Wednesday, April 21, 2010

At the Spårvägsmuseet


It's becoming more and more important to find "no"-free zones for Myrna. At home in our apartment, most of what she wants to do is strictly forbidden, or just impossible without the help of parents reluctant to spend more than a minute hoisting her up to flip a lightswitch on and off. And if, say, we take her to a café, as we regularly do, her every move is answered with a firm reprimand. Simply put, this makes her crazy. To counter all this negativity, we try to get her to a park or an indoor play space as often as we can, so she can run around and scream and grab at things without reminder of abilities that don't yet equal the strength of her will.

Today I'd planned a trip to the Spårvägsmuseet, Stockholm's transportation museum. But let's be honest, that was more for me than Myrna. Pack a room with a century's worth of buses and trolleys and subway cars into a room, and I'm there. I wasn't sure if there'd be much for Myrna to do there, but it turned out to be an ideal "no"-free zone - complete with dark corridors and push-buttons and levers and exposed cable and not a little dirt.

We were there for over three hours, and Myrna spent most of that time racing through old buses and trams, crawling up stairs, climbing onto seats, smacking windshields, and generally enjoying the echo of her own noise.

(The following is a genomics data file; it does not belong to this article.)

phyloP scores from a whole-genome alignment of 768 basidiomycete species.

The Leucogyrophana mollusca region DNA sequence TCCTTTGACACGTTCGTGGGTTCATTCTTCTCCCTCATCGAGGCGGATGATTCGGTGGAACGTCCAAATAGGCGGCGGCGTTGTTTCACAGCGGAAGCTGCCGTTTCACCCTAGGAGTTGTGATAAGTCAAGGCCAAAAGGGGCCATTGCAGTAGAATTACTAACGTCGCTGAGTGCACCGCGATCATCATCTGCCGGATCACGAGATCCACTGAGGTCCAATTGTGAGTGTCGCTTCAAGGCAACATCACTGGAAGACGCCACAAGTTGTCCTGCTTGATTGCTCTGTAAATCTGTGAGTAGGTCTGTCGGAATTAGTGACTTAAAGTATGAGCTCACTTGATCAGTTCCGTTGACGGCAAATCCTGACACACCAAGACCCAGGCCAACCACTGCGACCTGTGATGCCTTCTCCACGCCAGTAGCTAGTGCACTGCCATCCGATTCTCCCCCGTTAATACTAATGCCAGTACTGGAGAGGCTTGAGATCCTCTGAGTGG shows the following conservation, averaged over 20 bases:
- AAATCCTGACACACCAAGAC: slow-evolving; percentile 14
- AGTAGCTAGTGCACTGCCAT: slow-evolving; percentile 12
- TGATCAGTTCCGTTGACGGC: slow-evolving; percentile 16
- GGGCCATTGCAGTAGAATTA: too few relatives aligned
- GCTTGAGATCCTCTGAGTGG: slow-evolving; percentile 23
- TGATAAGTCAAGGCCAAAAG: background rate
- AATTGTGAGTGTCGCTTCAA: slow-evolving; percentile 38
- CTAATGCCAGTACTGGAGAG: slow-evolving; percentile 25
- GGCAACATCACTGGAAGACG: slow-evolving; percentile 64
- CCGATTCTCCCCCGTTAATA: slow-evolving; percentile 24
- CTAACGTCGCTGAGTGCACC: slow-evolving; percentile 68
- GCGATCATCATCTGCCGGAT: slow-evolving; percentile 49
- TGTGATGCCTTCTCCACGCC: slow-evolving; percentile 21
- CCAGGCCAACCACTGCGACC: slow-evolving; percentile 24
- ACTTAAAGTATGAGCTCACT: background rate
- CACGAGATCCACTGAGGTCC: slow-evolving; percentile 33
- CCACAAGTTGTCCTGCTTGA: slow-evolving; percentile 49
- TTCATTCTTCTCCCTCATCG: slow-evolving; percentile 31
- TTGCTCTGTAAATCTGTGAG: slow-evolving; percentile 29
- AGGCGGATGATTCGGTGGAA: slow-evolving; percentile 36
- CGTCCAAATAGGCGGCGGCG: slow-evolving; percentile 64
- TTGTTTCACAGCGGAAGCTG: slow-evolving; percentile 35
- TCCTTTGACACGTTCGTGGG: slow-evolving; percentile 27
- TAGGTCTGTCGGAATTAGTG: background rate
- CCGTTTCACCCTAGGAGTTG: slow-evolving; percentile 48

Probably due to the snow pounding down outside (c'mon, Stockholm, it's late April already!), the museum was mobbed with daycare groups, and one pack of five preschool kids took quite a shine to Myrna. She was a bit overwhelmed by the attention, and understandably so. What started as stroking hair and admiring shoes rapidly advanced to hugs and kisses on the forehead. The whole pack bearing down on her all at once, Myrna fell over a couple times , but she was a good sport. The kids knew enough English to say "Hello" and "Bye-bye, see you!," but I think that may have been it, because they repeated those two things over and over each time our paths crossed. But then, if you asked them, they'd probably tell you that all I said was "Hej, hej" and "Adjö."

There's also a toy museum housed in the back of the transport museum. We checked that out too, but it mainly consisted of display cases of vintage toys, and that wasn't as interesting for Myrna. (And, if I may say so, I can outshine their collection of Star Wars action figures any day.) She'd worn herself out, and napped on the next bus we climbed into - the route 66 we took back home.

3 comments:

Grace Telcs said...

Buses, trains... no ferries??

Mark Jabbusch said...

"And the wheels on the Swedish bus go Runt, Runt" with a rolling "r". Really fun photos of Myrna making rounds in the rather large world of busses and trains. Thanks.

Chris Burkhalter said...

No ferries, I'm afraid. There was, though, a small display on the wooden water-taxis of yore. But nothing that Myrna could climb into, and so we didn't linger long.